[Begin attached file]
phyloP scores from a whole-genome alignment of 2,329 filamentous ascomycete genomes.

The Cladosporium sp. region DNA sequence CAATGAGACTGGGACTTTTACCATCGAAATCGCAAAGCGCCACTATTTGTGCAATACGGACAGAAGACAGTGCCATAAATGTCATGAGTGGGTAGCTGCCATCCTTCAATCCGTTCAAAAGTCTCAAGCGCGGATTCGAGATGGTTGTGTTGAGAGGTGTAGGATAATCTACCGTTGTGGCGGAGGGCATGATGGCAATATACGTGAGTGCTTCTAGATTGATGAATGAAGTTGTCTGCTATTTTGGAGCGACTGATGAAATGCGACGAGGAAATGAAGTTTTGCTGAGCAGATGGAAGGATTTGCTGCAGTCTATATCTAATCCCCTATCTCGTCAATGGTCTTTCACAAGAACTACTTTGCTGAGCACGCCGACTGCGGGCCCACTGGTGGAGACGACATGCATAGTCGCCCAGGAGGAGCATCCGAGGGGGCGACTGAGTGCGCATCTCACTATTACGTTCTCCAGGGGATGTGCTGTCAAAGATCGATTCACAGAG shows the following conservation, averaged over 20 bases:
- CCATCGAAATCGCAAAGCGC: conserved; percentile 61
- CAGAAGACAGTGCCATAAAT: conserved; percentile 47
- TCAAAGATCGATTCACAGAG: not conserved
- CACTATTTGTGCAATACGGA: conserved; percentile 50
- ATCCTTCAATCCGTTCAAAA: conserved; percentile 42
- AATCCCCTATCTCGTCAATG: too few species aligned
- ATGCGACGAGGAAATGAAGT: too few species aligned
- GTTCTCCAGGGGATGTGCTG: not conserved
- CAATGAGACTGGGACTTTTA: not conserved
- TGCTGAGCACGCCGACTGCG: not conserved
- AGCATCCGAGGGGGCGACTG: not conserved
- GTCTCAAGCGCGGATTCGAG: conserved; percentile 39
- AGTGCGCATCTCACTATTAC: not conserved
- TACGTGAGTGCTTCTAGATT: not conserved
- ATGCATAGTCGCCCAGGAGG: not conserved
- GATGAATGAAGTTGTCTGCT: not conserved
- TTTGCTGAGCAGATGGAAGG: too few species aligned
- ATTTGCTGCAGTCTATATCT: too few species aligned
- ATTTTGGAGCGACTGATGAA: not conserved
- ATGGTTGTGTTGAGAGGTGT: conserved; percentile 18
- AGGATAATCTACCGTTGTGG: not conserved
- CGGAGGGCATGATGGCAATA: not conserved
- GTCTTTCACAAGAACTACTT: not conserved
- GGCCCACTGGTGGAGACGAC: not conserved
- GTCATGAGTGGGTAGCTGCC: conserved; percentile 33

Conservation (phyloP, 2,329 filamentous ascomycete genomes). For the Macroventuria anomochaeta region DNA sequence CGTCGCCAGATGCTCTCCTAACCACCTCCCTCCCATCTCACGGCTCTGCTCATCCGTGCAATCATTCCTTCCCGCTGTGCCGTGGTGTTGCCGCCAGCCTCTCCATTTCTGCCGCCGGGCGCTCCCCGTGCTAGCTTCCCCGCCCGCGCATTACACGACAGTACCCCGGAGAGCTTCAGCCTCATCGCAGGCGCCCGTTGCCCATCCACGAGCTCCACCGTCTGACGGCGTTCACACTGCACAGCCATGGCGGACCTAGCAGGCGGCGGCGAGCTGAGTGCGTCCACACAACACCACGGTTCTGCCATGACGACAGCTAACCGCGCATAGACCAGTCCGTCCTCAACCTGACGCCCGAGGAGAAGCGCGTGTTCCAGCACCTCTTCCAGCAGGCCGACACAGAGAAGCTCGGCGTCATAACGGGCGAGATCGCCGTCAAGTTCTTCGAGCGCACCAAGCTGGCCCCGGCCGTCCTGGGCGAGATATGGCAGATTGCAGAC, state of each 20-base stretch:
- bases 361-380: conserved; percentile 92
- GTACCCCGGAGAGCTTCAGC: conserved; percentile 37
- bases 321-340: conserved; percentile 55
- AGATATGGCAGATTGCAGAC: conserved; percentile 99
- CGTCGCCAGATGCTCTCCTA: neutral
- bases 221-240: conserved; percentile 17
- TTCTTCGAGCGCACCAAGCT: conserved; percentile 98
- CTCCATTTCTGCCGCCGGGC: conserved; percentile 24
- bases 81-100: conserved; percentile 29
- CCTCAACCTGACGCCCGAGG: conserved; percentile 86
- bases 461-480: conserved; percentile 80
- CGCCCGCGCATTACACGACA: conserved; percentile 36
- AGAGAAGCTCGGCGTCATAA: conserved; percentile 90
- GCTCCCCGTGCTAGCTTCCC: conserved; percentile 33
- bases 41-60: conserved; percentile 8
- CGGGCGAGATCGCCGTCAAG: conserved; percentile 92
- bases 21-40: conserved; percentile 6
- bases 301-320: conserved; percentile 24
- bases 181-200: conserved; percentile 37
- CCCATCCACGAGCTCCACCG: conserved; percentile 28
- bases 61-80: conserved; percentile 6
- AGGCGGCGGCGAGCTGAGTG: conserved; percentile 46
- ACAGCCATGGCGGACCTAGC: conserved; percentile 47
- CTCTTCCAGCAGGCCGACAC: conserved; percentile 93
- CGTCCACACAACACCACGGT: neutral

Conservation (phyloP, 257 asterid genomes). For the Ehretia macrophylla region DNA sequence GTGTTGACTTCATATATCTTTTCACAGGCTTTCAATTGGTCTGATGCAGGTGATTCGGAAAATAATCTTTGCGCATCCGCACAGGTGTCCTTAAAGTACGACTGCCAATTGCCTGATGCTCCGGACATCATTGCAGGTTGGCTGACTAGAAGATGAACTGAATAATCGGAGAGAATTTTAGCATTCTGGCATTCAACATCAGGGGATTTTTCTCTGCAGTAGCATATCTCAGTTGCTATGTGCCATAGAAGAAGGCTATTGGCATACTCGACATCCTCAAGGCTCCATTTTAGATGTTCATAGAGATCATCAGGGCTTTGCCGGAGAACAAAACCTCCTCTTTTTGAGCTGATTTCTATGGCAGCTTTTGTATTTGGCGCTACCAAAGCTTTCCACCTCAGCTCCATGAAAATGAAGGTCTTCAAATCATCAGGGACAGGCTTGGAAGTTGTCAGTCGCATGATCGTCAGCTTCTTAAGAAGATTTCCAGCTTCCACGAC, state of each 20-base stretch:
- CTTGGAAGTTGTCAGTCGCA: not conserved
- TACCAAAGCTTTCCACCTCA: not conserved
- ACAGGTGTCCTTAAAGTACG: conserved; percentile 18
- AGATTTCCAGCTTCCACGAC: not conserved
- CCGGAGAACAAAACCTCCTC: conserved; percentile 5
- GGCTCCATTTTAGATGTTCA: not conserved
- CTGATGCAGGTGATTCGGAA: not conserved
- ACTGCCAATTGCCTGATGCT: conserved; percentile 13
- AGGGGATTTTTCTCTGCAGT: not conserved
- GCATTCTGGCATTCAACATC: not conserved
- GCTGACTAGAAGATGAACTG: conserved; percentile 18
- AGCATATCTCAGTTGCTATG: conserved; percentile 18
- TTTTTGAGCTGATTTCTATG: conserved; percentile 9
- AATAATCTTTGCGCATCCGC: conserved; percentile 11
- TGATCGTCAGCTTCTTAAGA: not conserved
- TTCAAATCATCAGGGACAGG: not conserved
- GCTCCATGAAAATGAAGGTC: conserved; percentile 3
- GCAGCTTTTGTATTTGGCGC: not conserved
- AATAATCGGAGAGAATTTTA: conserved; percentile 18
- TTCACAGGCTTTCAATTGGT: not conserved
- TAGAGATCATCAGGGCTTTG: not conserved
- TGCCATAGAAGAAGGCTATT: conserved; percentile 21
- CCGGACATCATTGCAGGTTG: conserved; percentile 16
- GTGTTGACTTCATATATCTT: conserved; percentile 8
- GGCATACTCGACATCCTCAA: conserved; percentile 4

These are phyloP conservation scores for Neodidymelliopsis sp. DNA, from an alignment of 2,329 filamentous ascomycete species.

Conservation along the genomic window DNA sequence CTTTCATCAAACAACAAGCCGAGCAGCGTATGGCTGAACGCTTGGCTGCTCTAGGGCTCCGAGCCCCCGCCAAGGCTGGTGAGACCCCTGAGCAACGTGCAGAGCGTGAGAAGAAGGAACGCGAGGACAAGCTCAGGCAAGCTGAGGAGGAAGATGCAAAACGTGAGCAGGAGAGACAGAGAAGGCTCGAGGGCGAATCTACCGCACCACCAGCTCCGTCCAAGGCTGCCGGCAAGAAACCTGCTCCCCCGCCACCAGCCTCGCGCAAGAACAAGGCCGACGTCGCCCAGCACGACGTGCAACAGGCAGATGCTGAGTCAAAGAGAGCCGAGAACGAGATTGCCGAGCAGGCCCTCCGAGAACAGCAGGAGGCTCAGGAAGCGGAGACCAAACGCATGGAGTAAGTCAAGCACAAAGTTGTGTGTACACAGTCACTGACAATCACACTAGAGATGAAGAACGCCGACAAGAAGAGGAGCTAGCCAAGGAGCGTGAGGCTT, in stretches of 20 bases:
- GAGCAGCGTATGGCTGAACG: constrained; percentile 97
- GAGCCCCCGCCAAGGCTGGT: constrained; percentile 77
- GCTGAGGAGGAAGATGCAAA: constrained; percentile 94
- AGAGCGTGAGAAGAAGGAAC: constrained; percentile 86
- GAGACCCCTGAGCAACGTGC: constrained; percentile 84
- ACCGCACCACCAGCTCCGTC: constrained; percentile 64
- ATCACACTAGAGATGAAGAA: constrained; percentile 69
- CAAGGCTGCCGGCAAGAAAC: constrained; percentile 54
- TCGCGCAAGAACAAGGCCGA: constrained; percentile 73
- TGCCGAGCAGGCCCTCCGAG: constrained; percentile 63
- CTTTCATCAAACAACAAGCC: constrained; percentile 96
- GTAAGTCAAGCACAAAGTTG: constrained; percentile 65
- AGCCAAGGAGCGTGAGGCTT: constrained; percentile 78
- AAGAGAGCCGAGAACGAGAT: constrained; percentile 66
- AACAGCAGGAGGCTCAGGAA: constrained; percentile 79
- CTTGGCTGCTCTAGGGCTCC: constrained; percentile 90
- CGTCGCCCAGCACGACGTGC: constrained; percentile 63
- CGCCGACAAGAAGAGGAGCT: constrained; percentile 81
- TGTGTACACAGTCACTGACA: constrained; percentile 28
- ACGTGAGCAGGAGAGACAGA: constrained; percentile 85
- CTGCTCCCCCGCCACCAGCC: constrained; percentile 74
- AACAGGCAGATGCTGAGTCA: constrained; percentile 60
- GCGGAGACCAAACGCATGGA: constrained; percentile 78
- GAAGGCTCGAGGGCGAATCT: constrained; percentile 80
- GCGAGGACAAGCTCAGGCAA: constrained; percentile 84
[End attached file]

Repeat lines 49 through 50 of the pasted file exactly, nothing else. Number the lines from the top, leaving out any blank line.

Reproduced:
- bases 61-80: conserved; percentile 6
- AGGCGGCGGCGAGCTGAGTG: conserved; percentile 46